Grace builds are archived here. I had a problem with the latest Mac build available through the App Store, but found a working package here.

Scheme and other relevant resources: – hub of the online Scheme community. CM is an extension of Scheme, which in turn is a dialect of Lisp.

One python programmer’s notes on learning scheme. He’s a good writer so it’s a fun read.

Main S7 page – S7 is an extension of Scheme which CM leverages.

Two free books! The Scheme Programming Language and Practical Common Lisp

Realtime Csound from Grace using OSC routing


While working with Grace’s Csound rendering recently, things got a little bogged down as I tried to access the same score file from multiple processes. Here’s a post I made to the CM list a little while back, which sums up my problem:

I’m stuck with a problem trying to sprout processes and work with Csound. I’m trying to do something more complex with a piece I’m working on, but
managed to boil down the problem I’m having by using the Csound Scheme example. If you take a look at that example, you’ll see a function called ransco:

    (define (ransco len rhy lb ub amp)
      (let ((dur (* rhy 2)))
        (process repeat len
                 for t = (elapsed #t) ; get true score time
                 for k = lb then (between lb ub)
                 (cs:i 1 t dur k amp)
                 (wait rhy))))

A bit further down in the example, there’s some instruction on sprouting this bit multiple times, using :write #f to ‘collect’ the events generated into one score:

    ; This will generate a score without writing an audio file. execute
    ; the expression several times and use the Audio>Csound>Export... item
    ; to export all the score data in various formats

    (sprout (ransco 10 .2 60 72 1000) "test.sco" :write #f)

I was assuming I’d be able to do this same thing from a process, but I’m getting an error that Grace is unable to get a file handle to “test.sco”. Here’s the function:

    (define (f1)
      (process repeat 3
      (sprout (ransco 10 .2 60 72 1000) "test.sco" :write #f)
      (wait 1)))

…and I try to execute it like so:

    (sprout (f1))

Instead of trying to bend CM to my will, I decided to use OSC to fire Csound events in realtime. This has been pretty successful so far, so I’m posting my ‘OSC Router’ Csound score and example Scheme file for others to use.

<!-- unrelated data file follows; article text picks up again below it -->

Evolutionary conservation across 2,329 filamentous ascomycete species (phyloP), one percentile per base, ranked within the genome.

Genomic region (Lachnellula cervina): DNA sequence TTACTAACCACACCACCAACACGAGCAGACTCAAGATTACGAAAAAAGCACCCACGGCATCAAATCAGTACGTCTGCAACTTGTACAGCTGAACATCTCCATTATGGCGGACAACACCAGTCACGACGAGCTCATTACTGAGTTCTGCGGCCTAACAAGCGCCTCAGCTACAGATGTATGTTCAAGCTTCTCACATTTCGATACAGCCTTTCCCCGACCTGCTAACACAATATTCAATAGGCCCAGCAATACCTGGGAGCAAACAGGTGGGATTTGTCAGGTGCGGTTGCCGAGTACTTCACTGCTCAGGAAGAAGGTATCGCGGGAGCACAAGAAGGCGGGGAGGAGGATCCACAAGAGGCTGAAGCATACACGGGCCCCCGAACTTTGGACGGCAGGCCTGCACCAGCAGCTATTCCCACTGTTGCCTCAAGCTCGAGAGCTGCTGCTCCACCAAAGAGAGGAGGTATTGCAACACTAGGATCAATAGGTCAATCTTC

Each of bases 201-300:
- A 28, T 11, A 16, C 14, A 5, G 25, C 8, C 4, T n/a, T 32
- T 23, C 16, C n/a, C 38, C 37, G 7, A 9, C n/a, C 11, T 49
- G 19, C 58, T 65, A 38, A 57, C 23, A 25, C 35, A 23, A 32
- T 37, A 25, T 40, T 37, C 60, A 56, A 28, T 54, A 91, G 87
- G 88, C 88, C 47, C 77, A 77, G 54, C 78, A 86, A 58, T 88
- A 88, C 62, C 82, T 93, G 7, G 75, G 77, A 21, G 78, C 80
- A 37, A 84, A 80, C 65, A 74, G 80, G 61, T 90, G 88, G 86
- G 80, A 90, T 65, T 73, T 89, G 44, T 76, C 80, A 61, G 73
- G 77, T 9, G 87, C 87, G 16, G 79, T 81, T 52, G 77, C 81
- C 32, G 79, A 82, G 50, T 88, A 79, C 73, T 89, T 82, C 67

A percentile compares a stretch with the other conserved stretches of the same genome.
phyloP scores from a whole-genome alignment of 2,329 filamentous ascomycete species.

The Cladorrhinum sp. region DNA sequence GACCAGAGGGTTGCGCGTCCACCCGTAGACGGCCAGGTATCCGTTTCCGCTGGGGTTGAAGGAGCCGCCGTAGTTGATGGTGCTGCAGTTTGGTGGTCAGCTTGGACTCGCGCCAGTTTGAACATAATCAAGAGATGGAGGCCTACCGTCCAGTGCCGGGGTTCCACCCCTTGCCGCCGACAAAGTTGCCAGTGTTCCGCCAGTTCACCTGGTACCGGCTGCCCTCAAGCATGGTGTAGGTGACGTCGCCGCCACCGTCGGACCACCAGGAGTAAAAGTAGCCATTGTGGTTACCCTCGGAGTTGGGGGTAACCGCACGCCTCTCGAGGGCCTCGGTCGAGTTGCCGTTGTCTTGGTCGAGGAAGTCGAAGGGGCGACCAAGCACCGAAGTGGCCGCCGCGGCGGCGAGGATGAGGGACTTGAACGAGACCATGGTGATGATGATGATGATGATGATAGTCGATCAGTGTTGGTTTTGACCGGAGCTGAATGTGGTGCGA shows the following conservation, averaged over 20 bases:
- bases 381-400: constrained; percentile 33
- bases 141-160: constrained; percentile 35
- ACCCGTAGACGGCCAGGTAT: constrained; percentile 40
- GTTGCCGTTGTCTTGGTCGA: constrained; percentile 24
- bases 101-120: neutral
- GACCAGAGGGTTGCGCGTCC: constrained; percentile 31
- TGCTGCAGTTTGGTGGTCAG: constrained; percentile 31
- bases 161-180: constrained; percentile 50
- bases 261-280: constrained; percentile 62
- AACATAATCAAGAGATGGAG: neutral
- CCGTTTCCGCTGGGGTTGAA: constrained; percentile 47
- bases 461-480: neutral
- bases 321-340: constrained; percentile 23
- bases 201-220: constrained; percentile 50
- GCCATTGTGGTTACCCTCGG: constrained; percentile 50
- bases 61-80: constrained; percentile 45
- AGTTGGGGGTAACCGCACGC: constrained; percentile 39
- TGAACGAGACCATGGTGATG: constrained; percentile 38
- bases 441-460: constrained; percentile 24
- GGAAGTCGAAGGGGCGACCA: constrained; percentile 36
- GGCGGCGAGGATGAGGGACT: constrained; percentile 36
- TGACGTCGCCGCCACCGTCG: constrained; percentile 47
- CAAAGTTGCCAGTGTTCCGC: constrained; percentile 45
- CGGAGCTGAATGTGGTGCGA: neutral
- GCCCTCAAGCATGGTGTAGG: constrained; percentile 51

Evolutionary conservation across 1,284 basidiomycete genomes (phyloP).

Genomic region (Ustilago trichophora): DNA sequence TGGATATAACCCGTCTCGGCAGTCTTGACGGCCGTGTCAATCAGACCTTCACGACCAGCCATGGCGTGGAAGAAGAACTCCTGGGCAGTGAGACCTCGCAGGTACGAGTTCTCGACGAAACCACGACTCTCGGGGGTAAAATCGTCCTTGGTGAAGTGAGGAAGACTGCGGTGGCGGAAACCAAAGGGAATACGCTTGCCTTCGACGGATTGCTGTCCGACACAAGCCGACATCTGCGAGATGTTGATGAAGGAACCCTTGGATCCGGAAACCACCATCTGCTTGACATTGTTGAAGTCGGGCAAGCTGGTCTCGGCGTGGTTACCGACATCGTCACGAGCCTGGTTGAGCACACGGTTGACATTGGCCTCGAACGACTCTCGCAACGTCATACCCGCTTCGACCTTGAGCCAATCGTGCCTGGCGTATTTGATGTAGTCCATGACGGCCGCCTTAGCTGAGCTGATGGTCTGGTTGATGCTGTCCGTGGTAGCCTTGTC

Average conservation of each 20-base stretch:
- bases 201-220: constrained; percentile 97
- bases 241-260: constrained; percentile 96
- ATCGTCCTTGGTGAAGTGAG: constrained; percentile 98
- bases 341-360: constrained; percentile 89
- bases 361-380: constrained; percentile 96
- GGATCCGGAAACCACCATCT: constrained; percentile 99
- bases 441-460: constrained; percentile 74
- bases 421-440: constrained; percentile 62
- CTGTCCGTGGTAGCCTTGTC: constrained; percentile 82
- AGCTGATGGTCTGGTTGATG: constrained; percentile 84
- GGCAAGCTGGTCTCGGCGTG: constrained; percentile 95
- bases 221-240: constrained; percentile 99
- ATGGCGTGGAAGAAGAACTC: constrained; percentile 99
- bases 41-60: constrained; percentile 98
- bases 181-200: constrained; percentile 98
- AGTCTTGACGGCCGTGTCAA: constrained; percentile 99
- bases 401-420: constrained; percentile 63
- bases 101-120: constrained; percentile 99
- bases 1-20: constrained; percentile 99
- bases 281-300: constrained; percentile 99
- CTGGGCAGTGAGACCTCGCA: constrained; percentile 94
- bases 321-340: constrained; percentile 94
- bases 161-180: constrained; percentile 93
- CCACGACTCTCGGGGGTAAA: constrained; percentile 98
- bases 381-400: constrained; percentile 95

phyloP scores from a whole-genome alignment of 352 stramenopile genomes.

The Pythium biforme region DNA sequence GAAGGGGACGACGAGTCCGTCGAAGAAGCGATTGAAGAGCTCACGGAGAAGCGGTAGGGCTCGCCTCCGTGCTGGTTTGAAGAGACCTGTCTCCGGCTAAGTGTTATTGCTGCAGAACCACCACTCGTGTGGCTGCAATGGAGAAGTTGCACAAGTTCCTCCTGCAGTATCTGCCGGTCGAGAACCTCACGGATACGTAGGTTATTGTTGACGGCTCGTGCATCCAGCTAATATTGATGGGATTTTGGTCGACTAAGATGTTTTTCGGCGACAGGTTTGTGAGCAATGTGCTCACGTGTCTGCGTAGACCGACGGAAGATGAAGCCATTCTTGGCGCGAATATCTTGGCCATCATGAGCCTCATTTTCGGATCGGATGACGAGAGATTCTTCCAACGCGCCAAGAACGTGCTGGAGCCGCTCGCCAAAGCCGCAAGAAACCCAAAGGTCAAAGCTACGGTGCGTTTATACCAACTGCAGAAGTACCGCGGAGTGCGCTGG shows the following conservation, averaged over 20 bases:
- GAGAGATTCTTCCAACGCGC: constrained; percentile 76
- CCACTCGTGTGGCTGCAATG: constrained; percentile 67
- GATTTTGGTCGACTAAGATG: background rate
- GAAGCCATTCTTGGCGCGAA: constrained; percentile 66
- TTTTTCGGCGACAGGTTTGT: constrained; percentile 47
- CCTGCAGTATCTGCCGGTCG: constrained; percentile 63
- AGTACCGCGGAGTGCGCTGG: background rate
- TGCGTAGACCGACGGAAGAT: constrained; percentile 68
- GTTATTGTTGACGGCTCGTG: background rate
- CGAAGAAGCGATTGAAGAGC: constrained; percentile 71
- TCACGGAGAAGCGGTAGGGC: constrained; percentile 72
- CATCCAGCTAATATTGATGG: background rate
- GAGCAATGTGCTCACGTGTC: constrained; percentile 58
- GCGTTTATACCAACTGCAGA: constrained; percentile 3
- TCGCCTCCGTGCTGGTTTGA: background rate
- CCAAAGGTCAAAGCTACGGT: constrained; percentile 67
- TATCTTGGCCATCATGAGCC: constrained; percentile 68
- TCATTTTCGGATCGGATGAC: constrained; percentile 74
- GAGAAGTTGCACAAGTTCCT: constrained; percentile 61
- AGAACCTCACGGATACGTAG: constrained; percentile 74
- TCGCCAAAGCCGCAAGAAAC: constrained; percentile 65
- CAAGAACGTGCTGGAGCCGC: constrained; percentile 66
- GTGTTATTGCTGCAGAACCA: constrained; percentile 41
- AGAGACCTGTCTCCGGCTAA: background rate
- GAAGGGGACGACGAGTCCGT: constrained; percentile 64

The .csd is here 

Sample scheme file is here

Scheme file

My .scm file is pretty verbose for this illustration, but I figured more is more right? :) At line 2, I open up an osc listener:

(osc:open 7779 7825)

I’m not receiving anything incoming, but not the outbound port 7825 – you’ll see that again in the .csd file. The lion’s share of the file is 4 nearly-identical functions which generate separate lines, ultimately to be played by guitar quartet. Instead of the familiar call to cs:i, we use osc:message:

(osc:message "/router" 1 t dur amp pitch pan dist pct )

Essentially routing p-fields of a score event to outbound port 7825.

At this point, we can just sprout a list of calls like I do at lines 128-134:

(sprout (list 
         (quartetlet-1 10 300 (make-heap '(gs4 b4 a4 fs4)))
         (quartetlet-2 30 300 (make-heap '(gs4 b4 a4 fs4)))
         (quartetlet-3 60 300 (make-heap '(e5 fs5)))
         (quartetlet-4 45 300 (make-heap '(fs3)))

…but I wanted to sprout them within a process, along rhythmic lines. Hence the function beginning at line 136:

(define (launch num)
  (let*  (
   (rhythms (make-cycle '(w w+h w+w w+w+w)))
           for r = (rhythm (next rhythms) 72)
           for iternum from 0 to num
           (set! iternum (+ iternum 1))
           (sprout (list 
            (quartetlet-1 10 5 (make-heap '(gs4 b4 a4 fs4)))
            (quartetlet-2 30 5 (make-heap '(gs4 b4 a4 fs4)))
            (quartetlet-3 60 5 (make-heap '(e5 fs5)))